The institutionalization has been defined in many dimensions in the literature. When the studies are examined, it has been seen that institutionalization has been discussed from two different perspectives which are called old and new approach. The old institutionalization approach refers institutionalization as a structural feature of the firm, while the new institutionalization approach refers institutionalization as a structure that occurs around the company and has a certain effect on the firm. In this study, it was aimed to develop the scale for measuring institutionalization from both perspectives. Institutionalization scale from the perspective of the old institutionalization was developed by measuring the organizational institutionalization level of the company. Institutionalization scale from the perspective of the new institutionalization was developed by measuring the managers’ perception of institutional forces existing in the environment of the company. Firstly a pilot study is conducted with a sample of 100 firm and then main study is conducted on with a sample of 392 firms internationalized by using obtained data from questionaries. Reliability and validity of obtained data was assured and the exploratory and confirmatory factor analyses were conducted respectively. Statistically reliable and valid institutionalization scale is developed.
Keywords: New institutionalizationinternationalizationscale developmentfactor analysis
The institutionalization has been discussed in many dimensions in the literature. It is also possible to examine organizational, sociological, political and economic aspects of institutionalization. The institutionalization is generally discussed from two different perspectives, old and new institutionalization approach. The old institutionalization approach refers institutionalization as a structural feature of the firm, while the new institutionalization approach refers it as a structure which is existing around the firm and impacting the firm (Dimaggio & Powell, 1983; Frese, 2002; Meyer & Rowan, 1977; Scott, 1987; Selznick, 1996). In this study, it is aimed to develop the scale for measuring institutionalization level from both perspectives. From the perspective of the old institutionalization, scale of organizational institutionalization level will be developed. From the perspective of new institutionalism, scale of managers’ perception about institutional forces of internationalization around the firm will be developed.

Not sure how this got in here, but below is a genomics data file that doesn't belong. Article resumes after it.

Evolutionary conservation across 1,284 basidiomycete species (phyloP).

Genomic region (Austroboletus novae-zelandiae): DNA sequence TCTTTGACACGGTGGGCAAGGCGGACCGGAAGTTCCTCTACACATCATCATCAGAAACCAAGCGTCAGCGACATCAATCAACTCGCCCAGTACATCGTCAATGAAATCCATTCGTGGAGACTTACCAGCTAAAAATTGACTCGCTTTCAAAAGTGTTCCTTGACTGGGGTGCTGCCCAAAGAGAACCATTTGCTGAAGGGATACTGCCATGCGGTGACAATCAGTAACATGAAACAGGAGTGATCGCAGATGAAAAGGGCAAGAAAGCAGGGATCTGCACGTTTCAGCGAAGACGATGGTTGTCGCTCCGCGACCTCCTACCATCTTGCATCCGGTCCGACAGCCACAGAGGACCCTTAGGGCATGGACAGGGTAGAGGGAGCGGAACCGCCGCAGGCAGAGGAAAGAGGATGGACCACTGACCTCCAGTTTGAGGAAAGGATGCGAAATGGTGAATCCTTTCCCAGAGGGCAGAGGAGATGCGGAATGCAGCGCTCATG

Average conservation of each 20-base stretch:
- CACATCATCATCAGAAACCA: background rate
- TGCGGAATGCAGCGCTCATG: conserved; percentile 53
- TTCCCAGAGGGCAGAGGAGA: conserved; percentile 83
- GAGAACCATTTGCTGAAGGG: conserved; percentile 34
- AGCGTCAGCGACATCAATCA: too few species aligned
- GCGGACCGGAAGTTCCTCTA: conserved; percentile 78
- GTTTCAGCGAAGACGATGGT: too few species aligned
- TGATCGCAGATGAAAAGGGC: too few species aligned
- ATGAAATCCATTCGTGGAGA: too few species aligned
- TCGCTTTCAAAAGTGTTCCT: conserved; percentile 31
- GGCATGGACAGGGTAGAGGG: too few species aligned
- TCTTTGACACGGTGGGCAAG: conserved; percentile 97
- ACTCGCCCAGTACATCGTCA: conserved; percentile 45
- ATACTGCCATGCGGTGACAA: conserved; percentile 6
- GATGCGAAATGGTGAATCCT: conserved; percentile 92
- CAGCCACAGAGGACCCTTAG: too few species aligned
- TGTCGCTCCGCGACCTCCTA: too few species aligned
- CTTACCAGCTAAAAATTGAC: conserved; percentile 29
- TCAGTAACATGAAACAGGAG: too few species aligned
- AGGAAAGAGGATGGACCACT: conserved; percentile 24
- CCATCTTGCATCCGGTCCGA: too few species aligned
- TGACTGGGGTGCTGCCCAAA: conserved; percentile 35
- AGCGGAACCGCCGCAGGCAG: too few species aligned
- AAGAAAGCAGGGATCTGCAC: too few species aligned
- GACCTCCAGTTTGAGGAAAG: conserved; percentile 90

Literature Review and Theoretical Framework
As the organization becomes institutionalized, it also seeks to acquire a special character and acquire a distinctive ability (Selznick, 1996). The theory of institutionalization discuss the emergence of distinctive forms, processes, strategies, perspectives, and abilities, through the internal dynamics of the organization and the adaptation of the environment. These improvements should be perceived as reactions to the internal and external environment (Granovetter, 1985; Selznick, 1996). Many formal organizational structures emerge as a reflection of rational institutionalization rules. These rules are complicated by the interaction with a large number of formal organizational structures ( Meyer & Rowan, 1977). Institutionalization refers to the emergence of a regular, fixed and socially unifying structure from irregular, poorly organized and narrow technical activities (Broom & Selznick, 1977). Key organizational institutionalization criteria are flexibility, complexity, autonomy and unity. An organization shows a high level of institutionalization, which is flexible in terms of adaptation to the environment, complicated in terms of differentiated functions, autonomous in terms of representation of various social groups, and successful in developing ways of reconciliation and conflict resolution (Huntington, 1965). It is necessary to add professionalization and formalization to these four dimensions of organizational institutionalization. Firms with irregular structures and processes will need firstly to employ professional workers, and become formalized in organizational structure and functioning (Cohen & Kol, 2004; Ferrell & Skinner, 1988; Hall, 1968; Huntington, 1965; Kimberly, 1979; Kimberly, 1978; Kostova, 1999; Peters, 2000; Ruekert, Walker, & Roering, 1985; Shrivastava & Grant, 1985; Staggenborg, 1988; Wallace, 1995; Westphal, Gulati, & Shortell, 1997; Zajac & Westphal, 2004).